Welsh Corgi and the elderly
Providing this dog has daily exercise to meet his needs, he will settle quite happily with an elderly person as a companion. Remember though, that he is quite an active dog and loves nothing more than being outdoors, running around and burning off his energy.
As the Welsh Corgi breed is quite rare, expect to pay an average price of £1,180 for KC Registered Welsh Corgi and around £870 for a Non-KC Registered pup. When buying a pup from this breed, you actually commit to a 12 to 15 year care plan too.
In addition to the purchase cost, there are various other expenses to take into consideration. These costs include, but are not limited to – the dog’s food, veterinary costs, vaccinations, annual boosters and pet insurance cover. He may be a small dog, but he can be quite expensive to own. Expect to spend between £40 to £60 each month, after you have paid for him in the first place.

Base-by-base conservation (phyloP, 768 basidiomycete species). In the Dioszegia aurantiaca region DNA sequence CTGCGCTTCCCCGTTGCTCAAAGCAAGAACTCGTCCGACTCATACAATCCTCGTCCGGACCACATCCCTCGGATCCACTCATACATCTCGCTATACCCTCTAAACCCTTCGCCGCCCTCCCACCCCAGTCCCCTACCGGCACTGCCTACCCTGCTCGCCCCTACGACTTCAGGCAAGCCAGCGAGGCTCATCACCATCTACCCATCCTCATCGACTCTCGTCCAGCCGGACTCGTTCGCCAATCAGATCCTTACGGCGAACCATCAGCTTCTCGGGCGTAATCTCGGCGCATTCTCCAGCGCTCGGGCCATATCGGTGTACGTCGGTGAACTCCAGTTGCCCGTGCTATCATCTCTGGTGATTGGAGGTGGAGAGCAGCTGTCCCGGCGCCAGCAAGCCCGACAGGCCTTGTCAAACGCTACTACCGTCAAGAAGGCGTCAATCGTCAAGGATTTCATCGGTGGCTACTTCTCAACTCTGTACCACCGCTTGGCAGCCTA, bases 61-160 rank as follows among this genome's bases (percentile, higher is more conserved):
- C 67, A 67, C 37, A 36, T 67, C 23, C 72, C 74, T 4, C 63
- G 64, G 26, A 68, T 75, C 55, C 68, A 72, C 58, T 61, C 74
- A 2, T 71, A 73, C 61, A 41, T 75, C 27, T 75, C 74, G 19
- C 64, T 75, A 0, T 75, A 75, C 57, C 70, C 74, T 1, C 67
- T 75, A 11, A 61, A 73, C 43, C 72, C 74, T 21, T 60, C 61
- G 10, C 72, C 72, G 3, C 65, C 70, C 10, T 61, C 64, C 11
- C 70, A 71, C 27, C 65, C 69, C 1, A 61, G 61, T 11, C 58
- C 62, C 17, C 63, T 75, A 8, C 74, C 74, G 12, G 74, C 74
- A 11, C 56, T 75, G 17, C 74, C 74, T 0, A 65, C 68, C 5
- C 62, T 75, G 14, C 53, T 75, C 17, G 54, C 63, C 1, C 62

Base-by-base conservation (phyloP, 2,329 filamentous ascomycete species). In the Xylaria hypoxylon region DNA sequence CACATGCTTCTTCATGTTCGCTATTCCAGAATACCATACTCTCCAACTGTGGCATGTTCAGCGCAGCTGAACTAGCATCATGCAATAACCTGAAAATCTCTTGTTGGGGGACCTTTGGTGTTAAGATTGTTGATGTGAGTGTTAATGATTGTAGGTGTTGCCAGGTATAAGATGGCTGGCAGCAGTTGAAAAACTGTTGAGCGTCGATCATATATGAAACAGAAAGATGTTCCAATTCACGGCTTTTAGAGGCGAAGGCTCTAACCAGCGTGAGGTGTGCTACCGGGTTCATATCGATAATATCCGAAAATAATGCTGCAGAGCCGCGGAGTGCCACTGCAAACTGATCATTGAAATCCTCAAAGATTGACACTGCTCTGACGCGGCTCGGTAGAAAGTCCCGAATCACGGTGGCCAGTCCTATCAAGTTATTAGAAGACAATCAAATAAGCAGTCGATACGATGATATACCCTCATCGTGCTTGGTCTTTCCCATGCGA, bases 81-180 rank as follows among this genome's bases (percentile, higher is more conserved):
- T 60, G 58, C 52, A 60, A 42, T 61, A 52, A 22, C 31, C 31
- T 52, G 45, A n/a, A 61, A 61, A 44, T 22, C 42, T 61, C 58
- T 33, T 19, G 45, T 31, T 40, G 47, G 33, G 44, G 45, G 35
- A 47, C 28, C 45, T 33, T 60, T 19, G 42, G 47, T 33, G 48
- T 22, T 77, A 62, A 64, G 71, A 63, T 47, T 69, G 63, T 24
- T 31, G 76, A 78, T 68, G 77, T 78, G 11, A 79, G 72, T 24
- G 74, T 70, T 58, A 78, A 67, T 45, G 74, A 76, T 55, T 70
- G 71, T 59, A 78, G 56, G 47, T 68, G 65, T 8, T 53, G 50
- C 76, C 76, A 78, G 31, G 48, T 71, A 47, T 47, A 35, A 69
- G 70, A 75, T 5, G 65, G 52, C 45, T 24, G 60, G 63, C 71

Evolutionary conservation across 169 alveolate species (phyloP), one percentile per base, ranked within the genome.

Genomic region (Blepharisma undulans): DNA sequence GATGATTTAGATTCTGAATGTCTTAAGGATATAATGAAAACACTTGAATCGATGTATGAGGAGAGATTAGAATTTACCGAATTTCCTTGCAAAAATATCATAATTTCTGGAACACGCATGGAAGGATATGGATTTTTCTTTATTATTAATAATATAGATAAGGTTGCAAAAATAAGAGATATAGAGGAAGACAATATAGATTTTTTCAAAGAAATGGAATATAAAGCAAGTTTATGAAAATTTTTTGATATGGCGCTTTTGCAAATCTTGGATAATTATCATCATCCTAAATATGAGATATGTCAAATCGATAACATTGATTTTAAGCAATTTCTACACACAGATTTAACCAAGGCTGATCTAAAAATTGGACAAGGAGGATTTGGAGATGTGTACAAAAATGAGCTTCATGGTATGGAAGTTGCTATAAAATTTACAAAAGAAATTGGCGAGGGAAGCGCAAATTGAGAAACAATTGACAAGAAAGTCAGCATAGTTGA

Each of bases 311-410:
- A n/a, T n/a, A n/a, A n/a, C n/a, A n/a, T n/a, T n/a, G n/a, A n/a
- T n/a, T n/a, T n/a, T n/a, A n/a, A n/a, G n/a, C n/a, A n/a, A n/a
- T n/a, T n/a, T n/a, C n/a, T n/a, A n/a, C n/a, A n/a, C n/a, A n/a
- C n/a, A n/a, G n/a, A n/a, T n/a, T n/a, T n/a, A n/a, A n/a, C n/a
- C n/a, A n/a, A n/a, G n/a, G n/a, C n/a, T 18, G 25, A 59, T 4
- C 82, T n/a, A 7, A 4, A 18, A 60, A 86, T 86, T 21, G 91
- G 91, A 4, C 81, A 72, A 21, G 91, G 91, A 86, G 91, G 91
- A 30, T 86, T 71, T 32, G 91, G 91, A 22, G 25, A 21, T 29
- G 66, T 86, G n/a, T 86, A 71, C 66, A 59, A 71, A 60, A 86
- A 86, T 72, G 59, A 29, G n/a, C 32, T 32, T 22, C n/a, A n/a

Daily grooming is advised for this dog, as his coat is quite thick and dense. He does shed his hair, so frequent grooming will help to prevent this.
Welsh Corgis are known for shedding their coat quite copiously during the year.
Nutrition of the Welsh Corgi
The ideal, nutritious feeding schedule for your Welsh Corgi, is to offer 2 meals each day. Of course the amount will depend on several factors, such as the dog’s size, age and levels of activity. Take care not to over-feed, as this breed is known to put on excess weight.
Health of the Welsh Corgi
The life expectancy of the Welsh Corgi is between 12 to 14 years.
Strong / robust
Welsh Corgis are a lively, active breed with lots of stamina. This breed is used to herd cattle and as such is bold and fearless.
The Welsh Corgi dog is very adaptable in various temperatures. Corgis cope very well during the summer months without any huge problems.
With his double coat and dense hair, the Welsh Corgi can certainly withstand the chilly temperatures of the winter season.
Tendency to put on weight